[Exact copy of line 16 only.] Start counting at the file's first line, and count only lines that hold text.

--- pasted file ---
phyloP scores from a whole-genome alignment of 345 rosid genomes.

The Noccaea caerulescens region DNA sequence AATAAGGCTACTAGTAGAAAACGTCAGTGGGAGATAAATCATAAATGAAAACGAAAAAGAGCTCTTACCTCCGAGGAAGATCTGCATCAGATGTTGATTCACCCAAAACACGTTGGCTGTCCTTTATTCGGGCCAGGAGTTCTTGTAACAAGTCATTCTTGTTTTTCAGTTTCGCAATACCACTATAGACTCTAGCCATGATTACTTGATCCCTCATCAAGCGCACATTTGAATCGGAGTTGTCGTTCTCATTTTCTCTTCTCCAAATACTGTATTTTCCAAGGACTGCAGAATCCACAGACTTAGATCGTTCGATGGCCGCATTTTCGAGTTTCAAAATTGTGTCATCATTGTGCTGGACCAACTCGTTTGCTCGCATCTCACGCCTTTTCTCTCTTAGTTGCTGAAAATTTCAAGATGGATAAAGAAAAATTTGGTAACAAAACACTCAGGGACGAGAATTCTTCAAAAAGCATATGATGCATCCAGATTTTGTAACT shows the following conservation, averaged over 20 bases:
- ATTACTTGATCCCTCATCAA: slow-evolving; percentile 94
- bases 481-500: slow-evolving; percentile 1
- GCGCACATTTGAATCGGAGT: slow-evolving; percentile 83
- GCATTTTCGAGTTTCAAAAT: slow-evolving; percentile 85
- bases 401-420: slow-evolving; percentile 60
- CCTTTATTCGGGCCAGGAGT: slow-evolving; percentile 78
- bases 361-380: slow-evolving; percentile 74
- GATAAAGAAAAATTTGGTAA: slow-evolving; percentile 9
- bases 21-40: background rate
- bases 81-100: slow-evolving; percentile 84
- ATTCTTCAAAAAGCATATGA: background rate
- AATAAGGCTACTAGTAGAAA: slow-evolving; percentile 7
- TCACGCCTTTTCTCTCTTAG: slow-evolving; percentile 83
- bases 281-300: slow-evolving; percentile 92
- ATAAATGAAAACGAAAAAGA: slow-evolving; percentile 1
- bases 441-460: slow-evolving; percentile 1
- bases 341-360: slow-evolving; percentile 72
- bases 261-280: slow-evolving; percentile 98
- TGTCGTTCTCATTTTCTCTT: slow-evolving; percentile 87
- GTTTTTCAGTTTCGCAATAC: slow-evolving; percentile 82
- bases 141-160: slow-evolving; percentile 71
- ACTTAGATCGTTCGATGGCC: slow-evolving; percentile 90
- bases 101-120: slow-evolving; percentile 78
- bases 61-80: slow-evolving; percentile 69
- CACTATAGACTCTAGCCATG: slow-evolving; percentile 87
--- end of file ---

- bases 281-300: slow-evolving; percentile 92